Uganda Receives High Tech Medical Equipment That Slices Diagnosis Time By Half

Uganda has received three High Tech pioneering laboratory machines to speed up the process of testing and treating patients for bacterial infections as part of a UK/Uganda partnership aimed at tackling drug resistance. The machines automate part of the laboratory tests that identify the bacteria causing a patient's infection and can deliver results to doctors up to 18 hours quicker, saving critical time in the diagnosis of life-threatening conditions.

One of the machines, a mass spectrometer MALDI-TOF, is the first of its kind in Uganda and identifies bacteria in just two minutes, compared with 18-48 hours for conventional testing. The machines have been provided as a part of the Fleming Fund, a £265 million investment by UK Aid to tackle the growing threat of drug resistance in 24 low and middle-income countries around the world. The programme is managed by the UK Department of Health and Social Care in partnership with Mott MacDonald, the Fleming Fund Grant Management Agent.

Clinical Microbiologist for the Fleming Fund's Management Agent, Mott MacDonald, Emmanuel Azore, while addressing participants at the BD and Fleming Fund, at the Kick start of four days meeting at Kampala Serena Hotel said: "Up until now, treatment in Uganda has been syndromic (according to symptoms), rather than based on laboratory testing or findings.

This often results in misdiagnosis and can increase the risk of drug resistance if patients aren't administered the correct medicines. These new machines, specifically the MALDI-TOF, will speed up testing results, reduce human errors and ensure that more junior microbiologists can conduct diagnostic tests with accuracy."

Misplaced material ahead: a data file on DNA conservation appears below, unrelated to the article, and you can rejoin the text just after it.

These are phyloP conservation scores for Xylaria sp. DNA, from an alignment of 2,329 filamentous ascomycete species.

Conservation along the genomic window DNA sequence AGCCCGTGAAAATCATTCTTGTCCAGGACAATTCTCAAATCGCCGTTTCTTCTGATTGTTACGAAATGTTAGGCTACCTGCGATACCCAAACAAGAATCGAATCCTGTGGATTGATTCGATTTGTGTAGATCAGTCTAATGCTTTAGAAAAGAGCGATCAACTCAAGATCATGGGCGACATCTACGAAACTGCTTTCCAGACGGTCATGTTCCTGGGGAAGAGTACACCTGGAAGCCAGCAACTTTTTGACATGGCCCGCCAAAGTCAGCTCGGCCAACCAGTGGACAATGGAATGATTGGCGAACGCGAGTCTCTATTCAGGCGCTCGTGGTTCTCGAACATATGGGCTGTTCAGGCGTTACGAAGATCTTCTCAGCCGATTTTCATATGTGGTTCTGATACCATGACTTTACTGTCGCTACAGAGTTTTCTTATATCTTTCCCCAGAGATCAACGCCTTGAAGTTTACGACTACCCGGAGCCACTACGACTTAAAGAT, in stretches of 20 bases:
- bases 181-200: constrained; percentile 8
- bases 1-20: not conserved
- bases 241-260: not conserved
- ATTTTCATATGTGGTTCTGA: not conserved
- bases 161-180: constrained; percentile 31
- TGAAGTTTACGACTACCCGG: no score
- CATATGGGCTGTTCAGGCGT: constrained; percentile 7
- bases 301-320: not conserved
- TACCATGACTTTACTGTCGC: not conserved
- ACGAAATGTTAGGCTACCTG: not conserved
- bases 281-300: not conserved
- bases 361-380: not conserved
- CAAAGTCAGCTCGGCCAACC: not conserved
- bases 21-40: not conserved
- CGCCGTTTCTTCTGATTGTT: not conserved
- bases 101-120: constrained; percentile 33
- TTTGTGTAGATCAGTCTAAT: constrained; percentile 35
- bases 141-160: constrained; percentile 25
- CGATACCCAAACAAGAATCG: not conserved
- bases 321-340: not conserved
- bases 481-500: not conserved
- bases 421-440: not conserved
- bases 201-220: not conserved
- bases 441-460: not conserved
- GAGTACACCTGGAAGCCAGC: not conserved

This week, the equipment will be delivered to Uganda's National Health Laboratory Service where staff will receive training on the MALDI-TOF, an automated blood culture machine and an antimicrobial susceptibility testing machine (which tests which drugs which are effective in treating a particular pathogen).

The Infectious Disease Institute, the Fleming Fund's implementing partner in Uganda, is helping to facilitate the training, in collaboration with medical equipment supplier BD. IDI is also supporting the development of a national AMR surveillance strategy, a One Health national governance structure and equipment delivery in animal health laboratories.

Uganda's Minister of Health Dr Jane Ruth Achieng commended Development Partners, mainly Fleming Fund and DfID for their support to procure the High Tech Laboratory Equipment. She said infectious diseases are Uganda's top Health threats, which are a hindrance to economic development. "A total of USD 4000 is currently used to treat one patient suffering from resistant Tuberculosis (TB) infection instead of USD 250", she said.

According to Fleming Fund representatives at the meeting, 700,000 current numbers of people worldwide die from drug-resistant infections annually and 10 million numbers of people worldwide are predicted to die from drug-resistant infections annually by 2050. Fleming Fund points out that; resistance is a natural evolutionary phenomenon. It occurs when bacteria (or other microorganisms) come across antibiotics (or other antimicrobials) but evolve and adapt to survive the exposure.

The Fleming Fund works primarily through a portfolio of Country Grants, Regional Grants and Fellowship Scheme grants to deliver laboratory equipment, training and support for surveillance systems. The core aims of the Fleming Fund are to: Build partnerships across sectors, governments and organisations, equip countries to collect and use data on drug resistance, encourage clinicians and farmers to use antibiotics better, encourage governments to invest in tackling AMR for a sustainable future and encourage policy makers to make AMR a policy priority among others.

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